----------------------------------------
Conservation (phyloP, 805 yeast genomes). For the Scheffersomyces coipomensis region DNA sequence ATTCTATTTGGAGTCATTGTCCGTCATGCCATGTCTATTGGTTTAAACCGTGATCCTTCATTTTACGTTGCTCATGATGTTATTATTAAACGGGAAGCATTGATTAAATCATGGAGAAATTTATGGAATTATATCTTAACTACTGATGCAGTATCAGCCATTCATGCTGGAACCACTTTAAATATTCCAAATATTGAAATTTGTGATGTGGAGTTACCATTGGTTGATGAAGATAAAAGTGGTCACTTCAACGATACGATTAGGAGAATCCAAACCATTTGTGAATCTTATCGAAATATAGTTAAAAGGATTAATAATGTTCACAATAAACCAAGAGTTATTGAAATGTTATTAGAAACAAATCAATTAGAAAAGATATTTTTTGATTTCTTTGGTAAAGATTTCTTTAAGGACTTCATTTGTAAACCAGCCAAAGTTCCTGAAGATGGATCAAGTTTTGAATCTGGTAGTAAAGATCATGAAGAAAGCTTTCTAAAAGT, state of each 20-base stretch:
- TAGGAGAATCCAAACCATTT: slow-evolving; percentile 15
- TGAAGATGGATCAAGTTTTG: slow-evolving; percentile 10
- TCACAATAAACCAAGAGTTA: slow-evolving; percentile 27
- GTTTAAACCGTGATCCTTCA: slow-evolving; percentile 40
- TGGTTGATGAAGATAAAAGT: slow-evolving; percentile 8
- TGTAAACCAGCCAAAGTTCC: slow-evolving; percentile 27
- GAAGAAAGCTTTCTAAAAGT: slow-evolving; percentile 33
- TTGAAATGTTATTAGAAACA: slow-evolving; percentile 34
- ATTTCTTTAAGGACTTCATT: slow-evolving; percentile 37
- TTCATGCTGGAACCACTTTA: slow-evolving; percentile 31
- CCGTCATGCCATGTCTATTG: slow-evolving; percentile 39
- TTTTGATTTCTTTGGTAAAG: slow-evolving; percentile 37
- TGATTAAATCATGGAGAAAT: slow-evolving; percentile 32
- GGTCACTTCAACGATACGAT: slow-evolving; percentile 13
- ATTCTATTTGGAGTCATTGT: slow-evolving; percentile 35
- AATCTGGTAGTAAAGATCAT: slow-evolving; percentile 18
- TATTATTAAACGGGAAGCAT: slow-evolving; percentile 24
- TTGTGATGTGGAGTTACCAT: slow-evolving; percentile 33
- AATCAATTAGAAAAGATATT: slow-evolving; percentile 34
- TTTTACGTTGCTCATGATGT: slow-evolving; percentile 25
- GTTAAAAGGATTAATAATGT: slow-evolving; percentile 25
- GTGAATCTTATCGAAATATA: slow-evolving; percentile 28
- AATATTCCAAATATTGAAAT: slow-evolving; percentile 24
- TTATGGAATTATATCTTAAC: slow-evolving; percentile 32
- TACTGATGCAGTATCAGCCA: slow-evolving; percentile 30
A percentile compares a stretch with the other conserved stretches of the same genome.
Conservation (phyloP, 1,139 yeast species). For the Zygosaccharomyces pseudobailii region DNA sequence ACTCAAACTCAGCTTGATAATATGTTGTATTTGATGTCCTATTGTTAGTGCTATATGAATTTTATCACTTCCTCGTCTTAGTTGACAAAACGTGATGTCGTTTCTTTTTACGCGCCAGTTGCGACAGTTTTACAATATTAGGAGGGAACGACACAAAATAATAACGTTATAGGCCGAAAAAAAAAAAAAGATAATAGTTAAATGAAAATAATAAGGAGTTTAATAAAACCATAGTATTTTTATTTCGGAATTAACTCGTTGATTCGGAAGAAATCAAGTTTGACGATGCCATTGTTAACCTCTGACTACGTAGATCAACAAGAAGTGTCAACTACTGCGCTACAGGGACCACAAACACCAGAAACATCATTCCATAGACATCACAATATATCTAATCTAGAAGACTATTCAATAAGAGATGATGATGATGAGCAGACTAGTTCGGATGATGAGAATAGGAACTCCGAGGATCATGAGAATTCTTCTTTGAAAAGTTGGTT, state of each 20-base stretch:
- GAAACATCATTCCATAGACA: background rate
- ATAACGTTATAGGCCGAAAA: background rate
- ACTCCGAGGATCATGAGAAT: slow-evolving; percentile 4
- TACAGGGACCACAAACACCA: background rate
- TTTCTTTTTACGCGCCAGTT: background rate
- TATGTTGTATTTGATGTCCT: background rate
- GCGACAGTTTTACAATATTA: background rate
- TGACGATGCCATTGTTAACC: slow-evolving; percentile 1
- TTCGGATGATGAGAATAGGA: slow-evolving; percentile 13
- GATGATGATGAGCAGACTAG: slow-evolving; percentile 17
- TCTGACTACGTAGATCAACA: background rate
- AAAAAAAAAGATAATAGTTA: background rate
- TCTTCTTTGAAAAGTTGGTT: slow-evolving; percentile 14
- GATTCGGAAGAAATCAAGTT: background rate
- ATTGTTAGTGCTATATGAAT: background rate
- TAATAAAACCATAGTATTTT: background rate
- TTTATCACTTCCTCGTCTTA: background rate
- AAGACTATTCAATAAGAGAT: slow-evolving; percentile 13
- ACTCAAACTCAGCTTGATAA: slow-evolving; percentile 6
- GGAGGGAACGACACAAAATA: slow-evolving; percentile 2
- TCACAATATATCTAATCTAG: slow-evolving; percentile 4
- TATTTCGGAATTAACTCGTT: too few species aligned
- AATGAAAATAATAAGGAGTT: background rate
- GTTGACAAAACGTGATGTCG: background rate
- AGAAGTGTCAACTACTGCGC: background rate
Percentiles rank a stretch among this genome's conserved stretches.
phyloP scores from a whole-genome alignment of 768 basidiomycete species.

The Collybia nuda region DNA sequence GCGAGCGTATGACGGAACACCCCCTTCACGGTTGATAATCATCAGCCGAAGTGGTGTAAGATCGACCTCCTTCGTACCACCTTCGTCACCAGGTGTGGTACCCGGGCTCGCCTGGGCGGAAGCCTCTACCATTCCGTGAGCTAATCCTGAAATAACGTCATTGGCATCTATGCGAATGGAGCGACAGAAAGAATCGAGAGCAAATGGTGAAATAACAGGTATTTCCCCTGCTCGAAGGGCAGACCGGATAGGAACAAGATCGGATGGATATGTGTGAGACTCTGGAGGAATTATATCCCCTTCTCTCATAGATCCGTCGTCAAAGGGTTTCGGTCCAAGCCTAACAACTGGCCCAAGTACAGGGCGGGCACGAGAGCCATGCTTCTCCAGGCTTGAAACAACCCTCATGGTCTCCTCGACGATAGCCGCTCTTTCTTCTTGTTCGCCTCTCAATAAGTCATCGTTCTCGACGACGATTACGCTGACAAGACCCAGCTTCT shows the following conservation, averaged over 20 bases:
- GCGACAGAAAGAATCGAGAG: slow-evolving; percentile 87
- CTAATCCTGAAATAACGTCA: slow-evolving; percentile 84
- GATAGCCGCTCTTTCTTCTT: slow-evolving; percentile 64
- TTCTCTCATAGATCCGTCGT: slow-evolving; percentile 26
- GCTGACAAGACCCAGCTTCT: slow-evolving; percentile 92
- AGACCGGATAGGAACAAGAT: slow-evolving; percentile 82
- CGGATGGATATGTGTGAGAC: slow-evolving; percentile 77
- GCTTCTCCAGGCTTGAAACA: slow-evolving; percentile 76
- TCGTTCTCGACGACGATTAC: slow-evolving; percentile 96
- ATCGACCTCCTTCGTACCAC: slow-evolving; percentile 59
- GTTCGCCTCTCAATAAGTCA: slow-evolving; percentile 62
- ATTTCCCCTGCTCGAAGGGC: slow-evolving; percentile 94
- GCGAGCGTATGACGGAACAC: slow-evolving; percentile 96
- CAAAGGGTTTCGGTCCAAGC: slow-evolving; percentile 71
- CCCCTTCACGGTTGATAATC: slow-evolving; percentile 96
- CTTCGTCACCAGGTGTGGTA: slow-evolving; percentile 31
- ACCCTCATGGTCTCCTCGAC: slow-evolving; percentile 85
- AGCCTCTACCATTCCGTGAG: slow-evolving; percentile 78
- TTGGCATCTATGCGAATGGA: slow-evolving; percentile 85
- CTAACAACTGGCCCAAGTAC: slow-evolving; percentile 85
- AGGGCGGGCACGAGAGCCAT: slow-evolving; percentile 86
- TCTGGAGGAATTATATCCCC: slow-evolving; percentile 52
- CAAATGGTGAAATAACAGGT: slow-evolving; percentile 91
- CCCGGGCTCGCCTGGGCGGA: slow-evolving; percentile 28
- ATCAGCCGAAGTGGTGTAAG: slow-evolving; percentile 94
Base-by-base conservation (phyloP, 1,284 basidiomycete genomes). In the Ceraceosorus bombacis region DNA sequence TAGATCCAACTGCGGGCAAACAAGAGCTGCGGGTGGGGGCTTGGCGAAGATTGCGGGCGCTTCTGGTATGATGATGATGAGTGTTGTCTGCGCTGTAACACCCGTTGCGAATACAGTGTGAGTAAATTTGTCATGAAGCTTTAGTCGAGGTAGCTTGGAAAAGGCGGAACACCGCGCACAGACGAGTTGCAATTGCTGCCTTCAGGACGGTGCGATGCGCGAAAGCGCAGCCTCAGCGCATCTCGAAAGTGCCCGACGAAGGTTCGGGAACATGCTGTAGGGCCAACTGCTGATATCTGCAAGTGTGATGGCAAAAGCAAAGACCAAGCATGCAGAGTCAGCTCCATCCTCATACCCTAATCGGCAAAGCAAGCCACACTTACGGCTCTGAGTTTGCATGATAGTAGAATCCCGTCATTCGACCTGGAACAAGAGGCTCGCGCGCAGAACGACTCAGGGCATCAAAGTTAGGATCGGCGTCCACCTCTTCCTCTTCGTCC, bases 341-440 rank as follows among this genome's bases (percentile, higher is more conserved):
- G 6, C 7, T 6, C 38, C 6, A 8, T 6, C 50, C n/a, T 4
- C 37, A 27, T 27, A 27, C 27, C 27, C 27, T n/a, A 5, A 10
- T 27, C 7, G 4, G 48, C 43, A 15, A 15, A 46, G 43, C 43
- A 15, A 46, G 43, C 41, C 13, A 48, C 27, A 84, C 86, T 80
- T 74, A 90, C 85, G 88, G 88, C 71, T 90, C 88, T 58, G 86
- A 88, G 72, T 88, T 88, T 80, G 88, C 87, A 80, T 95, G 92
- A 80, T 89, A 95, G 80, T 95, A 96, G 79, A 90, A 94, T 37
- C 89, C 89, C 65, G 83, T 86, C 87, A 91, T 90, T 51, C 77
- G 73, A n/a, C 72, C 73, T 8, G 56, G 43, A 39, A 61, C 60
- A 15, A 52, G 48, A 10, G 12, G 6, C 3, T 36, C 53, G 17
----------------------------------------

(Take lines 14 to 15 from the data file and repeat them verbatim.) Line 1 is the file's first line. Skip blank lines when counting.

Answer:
- TGATTAAATCATGGAGAAAT: slow-evolving; percentile 32
- GGTCACTTCAACGATACGAT: slow-evolving; percentile 13